Building RESTful APIs with Kotlin

 More Kotlin Tutorials & Exercises

Thursday, February 13, 2020

2020-02-13 Thursday - Researching POST for Update

Some years ago, while researching the actual language in the RFCs related to the use of POST and PUT - I happened across some articles that suggest POST could/should be used for update actions.

This blog posting is a placeholder as I try to find those postings that I vaguely recall...

REST API Design - Resource Modeling (2014)

Radar: REST without PUT (2015)

Saturday, February 08, 2020

2020-02-08 Saturday - Energy Levels and Cognitive Capability Bands

Some personal observations and reflections on the relationship between energy levels - and the corresponding cognitive capacity to perform different levels of mental work - and some of the significant factors that affect those.

Meeks Cognition-Energy Capability Scale

10 - "Zone Thinking" - intensively creative mode - when I am "in the zone" - able to think, work, and see deeply nested relationships between highly abstract concepts. Deep insights occur often, and seem to come more easily - often coupled with leaps of intuition. A very rare level - often degraded by stress, worry, noise, and any negative emotions. On a monthly basis - this mode of working may only be experienced for a combined total of 8-12 hours during a month - often due to the significant degrade caused by open office plans, stress introduced by a heavy traffic commute, or poor office accommodations. Successfully sustaining this level of cognitive capability for mental work requires isolation. Copious amounts of great coffee also required.
9 - "Deep Thinking" - not "in the zone" - but able to perform intense, deeply focused, mental work - at a highly creative level. Deep insights occur - with sustained effort. This level is typically most useful for highly analytical work - or work that requires a high degree of attention-to-detail. Typically sustainable for 4-6 hours on a given day - but any sustained period of working more than 8 hours per day will quickly deplete the ability to achieve/sustain this cognitive/energy level for a period of time - fatigue will quickly cause a degrade to level 8.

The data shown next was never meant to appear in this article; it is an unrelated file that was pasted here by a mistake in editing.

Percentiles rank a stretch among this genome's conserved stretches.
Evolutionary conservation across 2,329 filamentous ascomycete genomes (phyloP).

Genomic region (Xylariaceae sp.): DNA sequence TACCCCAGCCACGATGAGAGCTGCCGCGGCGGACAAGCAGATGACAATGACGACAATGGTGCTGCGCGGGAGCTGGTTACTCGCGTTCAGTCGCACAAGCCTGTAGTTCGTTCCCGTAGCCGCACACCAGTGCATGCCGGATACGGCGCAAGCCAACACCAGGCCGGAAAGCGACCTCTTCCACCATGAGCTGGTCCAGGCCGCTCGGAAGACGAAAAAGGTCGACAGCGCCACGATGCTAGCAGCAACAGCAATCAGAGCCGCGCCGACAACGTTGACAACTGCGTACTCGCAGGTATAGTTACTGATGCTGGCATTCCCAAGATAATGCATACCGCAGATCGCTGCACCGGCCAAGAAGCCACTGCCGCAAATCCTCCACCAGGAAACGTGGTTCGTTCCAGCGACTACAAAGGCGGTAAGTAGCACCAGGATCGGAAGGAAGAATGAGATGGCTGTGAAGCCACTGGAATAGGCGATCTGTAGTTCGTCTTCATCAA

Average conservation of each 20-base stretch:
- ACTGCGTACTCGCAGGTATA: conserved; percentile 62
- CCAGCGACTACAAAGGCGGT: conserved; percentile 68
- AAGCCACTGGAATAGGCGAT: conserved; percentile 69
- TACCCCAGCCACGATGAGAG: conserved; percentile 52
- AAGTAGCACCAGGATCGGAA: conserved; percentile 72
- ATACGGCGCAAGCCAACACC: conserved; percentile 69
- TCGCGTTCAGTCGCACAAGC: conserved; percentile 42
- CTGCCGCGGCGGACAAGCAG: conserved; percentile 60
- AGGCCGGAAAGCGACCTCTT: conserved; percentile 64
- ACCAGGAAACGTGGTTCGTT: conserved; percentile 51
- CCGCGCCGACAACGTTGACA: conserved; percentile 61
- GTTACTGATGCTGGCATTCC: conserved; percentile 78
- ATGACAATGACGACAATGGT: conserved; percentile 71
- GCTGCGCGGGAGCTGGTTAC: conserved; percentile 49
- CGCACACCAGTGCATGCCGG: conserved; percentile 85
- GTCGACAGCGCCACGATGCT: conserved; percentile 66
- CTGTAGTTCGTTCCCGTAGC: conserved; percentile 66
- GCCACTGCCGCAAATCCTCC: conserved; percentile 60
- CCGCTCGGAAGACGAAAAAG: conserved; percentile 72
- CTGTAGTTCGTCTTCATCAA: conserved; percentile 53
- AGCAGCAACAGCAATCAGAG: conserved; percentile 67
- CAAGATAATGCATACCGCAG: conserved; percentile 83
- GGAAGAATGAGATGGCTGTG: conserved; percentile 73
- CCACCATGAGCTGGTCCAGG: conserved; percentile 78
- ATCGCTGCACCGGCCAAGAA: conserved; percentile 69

8 - "Efficient/Fast Thinking" - a sustainable level for high quality mental work. My normal day-to-day zone for most mental work - mental clarity is high, able to focus and execute consistently - even with the typical distractions of stress, heavy workload, worry, negative emotions, office accommodations, or a heavy traffic commute. This is the minimal level for pattern recognition faculties to be operating optimally.


7 - "Average Thinking" - the minimum level to adequately juggle two or more projects - requires sufficient food, relaxation, recreation, sleep - and a reasonable workload. This energy/cognitive level has significantly limited capacity for original/creative mental work. Tasks which can be performed on auto-pilot are best tackled when energy/cognitive levels have been degraded to this level. Detailed work can still be adequately performed. The possible introduction of errors in mental work is usually not a concern at this energy level. 

6 - "Degraded Thinking" - mental acuity is slightly impaired. The probability of the introduction of errors in mental work is a strong possibility. Abstract thinking capabilities are beginning to be impaired. Connections between concepts are not immediately obvious - and require greater sustained effort to see. Normal tasks begin to take longer to complete. A feeling of low energy is perceptible. 

5 - "Impaired Thinking" - this energy/cognitive level is typically reached during periods of high stress, significant fatigue, cold, flu, etc. Efforts to sustain intense mental work for 50+ hours per week - for periods longer than 2-3 weeks will result in a degrade to this level. Mental acuity is definitely impaired. The introduction of errors during intense mental work is no longer a possibility - it is a certainty. Only repetitious type tasks should be performed at this energy level. 

4 - "Zombie Thinking" - at this energy/cognitive level, or below -  mental acuity is significantly impaired. Mission-critical, high-value, detail-intensive mental work should be halted - rest and recuperation are required. Recommended treatment: 1-3 weeks at Hotel Playa Mazatlan

Supporting Citations:

2020-04-18 Saturday
2020-10-10 Saturday
  • Energy demands limit our brains' information processing capacity, University College London  
    • "Our brains have an upper limit on how much they can process at once due to a constant but limited energy supply, according to a new UCL study using a brain imaging method that measures cellular metabolism."